Colorado's Marijuana "Legalization" Amendment Task Force OKs Recommendation to Permit Employers to Terminate Employees for Off-Duty Marijuana Use
By Chris Leh
On February 5, 2013, a task force convened by Colorado’s governor to address issues arising out of Amendment 64, a state constitutional amendment that purports to legalize the recreational use of marijuana by adults in Colorado, recommended that “employers may maintain, create new, or modify existing policies in response to the passage” of the law. The recommendation is a preliminary signal that even as the state liberalizes its marijuana laws concerning medical and recreational use, employers still may regulate all marijuana use, even off-duty and off-premises use, by their employees.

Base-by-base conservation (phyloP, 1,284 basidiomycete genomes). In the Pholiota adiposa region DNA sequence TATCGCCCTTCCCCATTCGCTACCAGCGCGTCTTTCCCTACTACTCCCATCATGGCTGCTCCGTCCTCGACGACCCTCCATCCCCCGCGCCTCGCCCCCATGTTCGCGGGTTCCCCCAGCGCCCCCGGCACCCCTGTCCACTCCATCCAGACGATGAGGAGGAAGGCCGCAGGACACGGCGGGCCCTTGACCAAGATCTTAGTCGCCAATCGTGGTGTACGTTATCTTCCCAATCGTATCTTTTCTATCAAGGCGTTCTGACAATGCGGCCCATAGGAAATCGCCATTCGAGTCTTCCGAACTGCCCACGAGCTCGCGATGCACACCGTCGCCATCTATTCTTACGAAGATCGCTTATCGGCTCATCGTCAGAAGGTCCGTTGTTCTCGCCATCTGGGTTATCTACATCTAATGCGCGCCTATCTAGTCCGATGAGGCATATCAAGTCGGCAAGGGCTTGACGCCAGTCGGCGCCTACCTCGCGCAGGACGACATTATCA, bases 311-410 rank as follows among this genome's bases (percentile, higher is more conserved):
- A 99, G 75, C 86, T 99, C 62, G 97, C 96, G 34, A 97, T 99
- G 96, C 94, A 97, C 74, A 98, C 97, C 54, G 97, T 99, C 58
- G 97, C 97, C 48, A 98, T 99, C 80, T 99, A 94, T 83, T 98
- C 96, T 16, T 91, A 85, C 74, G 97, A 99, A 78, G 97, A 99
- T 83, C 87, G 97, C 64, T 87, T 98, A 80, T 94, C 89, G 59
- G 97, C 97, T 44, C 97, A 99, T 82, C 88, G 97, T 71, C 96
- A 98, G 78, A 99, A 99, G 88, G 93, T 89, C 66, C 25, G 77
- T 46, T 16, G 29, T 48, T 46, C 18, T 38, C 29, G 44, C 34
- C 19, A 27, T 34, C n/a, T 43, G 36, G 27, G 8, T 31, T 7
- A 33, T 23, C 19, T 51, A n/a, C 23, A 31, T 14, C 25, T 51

In 2000, Colorado voters approved Amendment 20, which created a legal framework regarding medical marijuana. The law did not purport to legalize the drug. But those who suffered from “debilitating medical conditions” and whose physicians stated that they “might benefit from the medical use of marijuana” could obtain state registry cards that permit them to possess, grow, and use small amounts of the drug for medicinal purposes. Amendment 20 immunized users and their caregivers from prosecution for minor state law marijuana crimes. It contained a single brief reference to employment issues: “Nothing in this section shall require any employer to accommodate the medical use of marijuana in any work place.” During the 12 years since Amendment 20’s passage, Colorado employers have continued to create and enforce zero-tolerance policies and discipline employees for testing positive for marijuana, whether they were medical marijuana patients or not. With the exception of a case in which the drug test of a medical marijuana patient failed to pass statutory muster to support disqualification for unemployment benefits, the Colorado Court of Appeals has supported this approach.Continue Reading...